Sunday Snippet: Villainous by Kristen Brand

Posted December 6, 2015 by Una in Sunday Snippet Tags:


 About the Book

Villainous CoverVillainous 
Author:  Kristen Brand
Publisher:   Self-published
Released:  September 29, 2015
Series:  White Knight & Black Valentine #2
Genre:  Urban Fantasy / Superhero Fiction
Author contact links:


“Valentina,” he greeted before I could announce myself. “How about that drink I owe you?”

A waitress appeared to take my order the instant I sat down, either knowing the city’s crime lord was sitting at her table or identifying the handsome, well-dressed man as a good tipper. Jean-Baptiste was having a Rhum Barbancourt on the rocks, unless I missed my guess. I nearly ordered the same but then changed my mind.

“I’ll have a Black Valentine,” I said.

Yes, I have a drink named after me. That’s how you know you’ve risen above the ranks of normal villainy. I mean, do Madame Guillotine or Dr. Grim have cocktails named after them? Well, all right, if you scoured the Internet, you could probably find a recipe for something, but good luck ordering one, because the bartender would have never heard of it. Black Valentines had risen in popularity about fifteen years ago to become a bar standard, and they’d probably stay there long after memory of my heists and murders had faded. Funny how my most lasting contribution to history will be a drink.

Once the waitress left, I said, “I sound like a total asshole when I order that, don’t I?”

Jean-Baptiste smiled. “I wasn’t going to say anything.”

Settling in, I spotted the biggest threat to myself if Jean-Baptiste decided to take offense at my involvement with the DSA. The statuesque, dark-skinned woman sitting two tables over was Amala Kapoor, aka Ember, Jean-Baptiste’s bodyguard and main muscle. Her black leggings and orange tank top made her look like any other single woman out on the town, but her boots gave her away. Ankle-high, thick-soled, and clasped with no less than five metal buckles, they were serious ass-kicking boots. I used to own a few pairs like them myself.

Jean-Baptiste set down his glass and shifted so that he was facing me directly. “I wasn’t expecting to hear from you again so soon.”

“I couldn’t help myself. I heard the most fascinating rumor about you.”

“Oh? I hope it’s not the one where I’m helping the Illuminati give people special abilities by drugging the water. I can’t say I care for that one.”

“That’s hilarious, but no, not that one. It is drug-related, though.”

Jean-Baptiste didn’t stiffen or twitch or give any sign of surprise. He was still and silent—perhaps a little too much so.

I leaned forward across the small table and lowered my voice. “It’s about psyc. Clever little drug, isn’t it? Giving normal people telepathy. I hear you’re the one who’s importing most of it.”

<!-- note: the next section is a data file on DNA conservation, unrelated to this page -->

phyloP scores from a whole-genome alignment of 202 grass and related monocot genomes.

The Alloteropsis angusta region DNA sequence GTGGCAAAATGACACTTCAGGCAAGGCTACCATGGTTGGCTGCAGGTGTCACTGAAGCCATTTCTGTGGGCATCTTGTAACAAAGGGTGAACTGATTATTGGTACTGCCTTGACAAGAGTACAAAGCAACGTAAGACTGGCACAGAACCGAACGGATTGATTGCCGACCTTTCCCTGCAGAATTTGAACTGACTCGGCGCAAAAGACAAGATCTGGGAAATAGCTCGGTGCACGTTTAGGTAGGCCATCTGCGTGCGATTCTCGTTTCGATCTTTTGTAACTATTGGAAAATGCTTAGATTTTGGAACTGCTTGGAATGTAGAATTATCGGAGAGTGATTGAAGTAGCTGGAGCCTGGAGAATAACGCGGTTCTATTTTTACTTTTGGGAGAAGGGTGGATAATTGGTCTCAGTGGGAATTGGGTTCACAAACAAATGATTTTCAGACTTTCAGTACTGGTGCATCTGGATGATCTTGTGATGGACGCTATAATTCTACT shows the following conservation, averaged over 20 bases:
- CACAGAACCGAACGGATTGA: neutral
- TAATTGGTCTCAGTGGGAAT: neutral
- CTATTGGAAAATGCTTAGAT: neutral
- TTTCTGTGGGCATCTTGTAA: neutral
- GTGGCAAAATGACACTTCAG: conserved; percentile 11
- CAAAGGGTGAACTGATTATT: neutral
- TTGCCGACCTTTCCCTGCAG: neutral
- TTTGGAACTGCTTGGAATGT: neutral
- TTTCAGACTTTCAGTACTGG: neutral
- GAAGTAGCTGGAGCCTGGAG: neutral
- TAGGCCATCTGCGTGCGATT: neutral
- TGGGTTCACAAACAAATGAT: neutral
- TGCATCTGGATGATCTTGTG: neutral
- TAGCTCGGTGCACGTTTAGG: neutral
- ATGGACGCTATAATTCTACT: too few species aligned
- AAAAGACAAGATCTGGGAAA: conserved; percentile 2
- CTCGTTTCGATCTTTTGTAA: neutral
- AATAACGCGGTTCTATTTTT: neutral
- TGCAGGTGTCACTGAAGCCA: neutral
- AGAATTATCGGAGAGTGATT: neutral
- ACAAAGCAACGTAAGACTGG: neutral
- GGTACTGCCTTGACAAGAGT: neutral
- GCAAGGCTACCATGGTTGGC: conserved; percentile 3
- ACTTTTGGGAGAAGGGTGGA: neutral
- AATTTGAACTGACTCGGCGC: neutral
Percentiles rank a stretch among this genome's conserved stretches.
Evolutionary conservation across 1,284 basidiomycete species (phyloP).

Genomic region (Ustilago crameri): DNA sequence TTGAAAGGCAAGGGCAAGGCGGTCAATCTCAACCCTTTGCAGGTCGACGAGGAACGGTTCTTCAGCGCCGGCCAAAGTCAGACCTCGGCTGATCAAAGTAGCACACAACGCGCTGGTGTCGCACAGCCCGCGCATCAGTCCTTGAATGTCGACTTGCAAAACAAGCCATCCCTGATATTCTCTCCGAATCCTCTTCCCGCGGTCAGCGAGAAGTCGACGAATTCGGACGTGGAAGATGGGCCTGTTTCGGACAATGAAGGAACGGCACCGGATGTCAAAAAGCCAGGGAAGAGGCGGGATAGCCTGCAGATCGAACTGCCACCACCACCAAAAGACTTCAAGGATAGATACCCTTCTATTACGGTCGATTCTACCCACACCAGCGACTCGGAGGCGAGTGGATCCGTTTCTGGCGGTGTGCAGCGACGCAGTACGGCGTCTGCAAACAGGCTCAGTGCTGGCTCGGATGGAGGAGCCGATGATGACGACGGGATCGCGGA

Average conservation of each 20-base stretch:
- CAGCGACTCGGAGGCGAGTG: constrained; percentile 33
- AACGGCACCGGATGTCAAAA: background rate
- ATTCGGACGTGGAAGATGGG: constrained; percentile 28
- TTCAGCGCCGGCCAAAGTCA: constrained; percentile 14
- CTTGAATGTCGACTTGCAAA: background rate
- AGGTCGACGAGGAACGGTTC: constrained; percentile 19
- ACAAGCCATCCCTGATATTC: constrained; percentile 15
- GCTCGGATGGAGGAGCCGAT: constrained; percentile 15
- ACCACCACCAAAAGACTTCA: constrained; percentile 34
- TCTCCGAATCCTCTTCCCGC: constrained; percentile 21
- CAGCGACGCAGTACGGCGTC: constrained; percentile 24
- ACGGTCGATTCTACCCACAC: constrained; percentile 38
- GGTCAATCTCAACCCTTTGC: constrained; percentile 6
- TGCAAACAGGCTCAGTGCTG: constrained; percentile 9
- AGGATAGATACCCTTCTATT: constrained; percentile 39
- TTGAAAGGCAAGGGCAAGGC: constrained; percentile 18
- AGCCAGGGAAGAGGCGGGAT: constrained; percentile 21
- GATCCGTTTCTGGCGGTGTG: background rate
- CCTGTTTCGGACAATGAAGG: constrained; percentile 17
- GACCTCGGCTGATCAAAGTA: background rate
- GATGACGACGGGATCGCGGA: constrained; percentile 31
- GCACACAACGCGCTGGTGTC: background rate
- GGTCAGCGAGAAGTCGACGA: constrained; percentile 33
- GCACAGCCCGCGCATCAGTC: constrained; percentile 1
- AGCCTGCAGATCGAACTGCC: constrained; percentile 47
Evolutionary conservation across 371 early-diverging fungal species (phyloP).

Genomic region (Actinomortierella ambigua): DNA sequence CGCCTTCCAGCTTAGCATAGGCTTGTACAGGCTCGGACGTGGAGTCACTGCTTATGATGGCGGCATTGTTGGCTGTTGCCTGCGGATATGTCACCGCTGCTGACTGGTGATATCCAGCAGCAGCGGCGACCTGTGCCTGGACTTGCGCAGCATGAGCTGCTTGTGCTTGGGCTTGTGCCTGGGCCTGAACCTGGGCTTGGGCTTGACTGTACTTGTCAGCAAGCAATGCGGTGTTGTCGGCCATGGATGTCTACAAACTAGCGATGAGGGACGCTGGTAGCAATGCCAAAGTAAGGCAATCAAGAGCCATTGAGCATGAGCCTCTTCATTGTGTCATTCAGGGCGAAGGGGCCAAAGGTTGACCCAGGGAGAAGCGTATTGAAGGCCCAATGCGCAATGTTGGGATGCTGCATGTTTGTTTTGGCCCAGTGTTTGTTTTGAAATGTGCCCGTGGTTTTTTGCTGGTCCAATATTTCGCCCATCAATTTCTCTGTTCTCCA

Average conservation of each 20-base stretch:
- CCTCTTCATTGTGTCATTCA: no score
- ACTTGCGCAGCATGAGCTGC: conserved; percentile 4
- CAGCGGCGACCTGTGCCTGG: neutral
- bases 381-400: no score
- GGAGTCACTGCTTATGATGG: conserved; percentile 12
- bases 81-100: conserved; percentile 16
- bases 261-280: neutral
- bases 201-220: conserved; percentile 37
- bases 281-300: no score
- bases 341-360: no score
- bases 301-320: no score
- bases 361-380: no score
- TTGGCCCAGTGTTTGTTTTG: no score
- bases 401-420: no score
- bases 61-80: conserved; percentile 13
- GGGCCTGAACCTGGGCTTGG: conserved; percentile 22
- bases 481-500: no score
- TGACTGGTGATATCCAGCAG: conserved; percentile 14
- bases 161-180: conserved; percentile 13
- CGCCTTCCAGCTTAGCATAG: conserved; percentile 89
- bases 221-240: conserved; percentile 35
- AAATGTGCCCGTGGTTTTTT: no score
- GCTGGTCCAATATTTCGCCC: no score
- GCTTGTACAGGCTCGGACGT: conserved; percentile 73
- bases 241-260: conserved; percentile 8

“And you’re interested in that why?”

I smiled, knowing that even though he couldn’t see it, he could hear it in my voice. “I want in.”

The waitress reappeared with my drink, and I paused to thank her and take a sip. Good. The bartender hadn’t skimped and used a cheap brand of black vodka. That always ruined it.

Telepathically, where the eavesdropping DSA agents had no chance of hearing, I said, The DSA are on to you. They made a deal with me to bring in enough evidence to take you down.

“I thought you were retired,” Jean-Baptiste said aloud. “Why dive into the drug trade now?” In his head, he asked, Why are you telling me this?

“I’m bored,” I said. “Retirement isn’t making me relaxed so much as restless. I’m not looking to don my old costume and take over a city, but a little side operation sounds right up my alley.” Do you think I’d sell you out to the DSA after all we’ve been through together? Wait, no, don’t answer that. Just know that I have no intention of cooperating with them completely.

“And what do you have to offer me?” This time his thoughts matched his words.

“Darling, what can’t I offer you?” I have to give the DSA something, which means you’ll need to give up some inventory and a few underlings to throw them off your trail. You hide the real route of the drugs, I get credit for the bust, and the DSA feels like they accomplished something. Everybody wins. “Are you saying you don’t have a use for someone who can control people’s minds and read their thoughts?”

The overhead lights dimmed, and on the other side of the restaurant, the wait staff started singing Happy Birthday to an embarrassed diner. Jean-Baptiste finished off his rum, his Adam’s apple bobbing as he took his last swig. I merely ran my fingers along my glass, feeling the cool condensation as I searched his face for some sign of his thoughts. A decade or so ago, I’d have been able to read his mind with no problem, but these days, he was much better at blocking me out.

“I’m not opposed to the idea of working with you again,” he said, as the upbeat but off-key song continued in the background. “Quite the contrary. But I need time to consider.”

An answer to both my fake offer and my real one.

“Fair enough,” I replied. “But don’t wait too long or—”

“Amala!” he shouted, and dove to the floor.

I didn’t pause to question. I didn’t even take time to wonder what his reason might have been. I just dove to the floor after him. An instant later, gunshots slammed into the wooden wall behind us. The Happy Birthday song broke off with screams, and one of the undercover DSA agents shouted, “Drop your weapon!” I moved to see who was responsible, but then the barrel of a gun hit my side.

“What are you trying to do?” Jean-Baptiste snarled. If he pulled the trigger now, I’d get a bullet through several important internal organs.

“You can’t think I’m behind this,” I said, though considering I’d invited him here, he really could.

“I’m not sure what disappoints me more,” he said, “That you’d try to kill me after all our history, or that you’d be so sloppy about it.”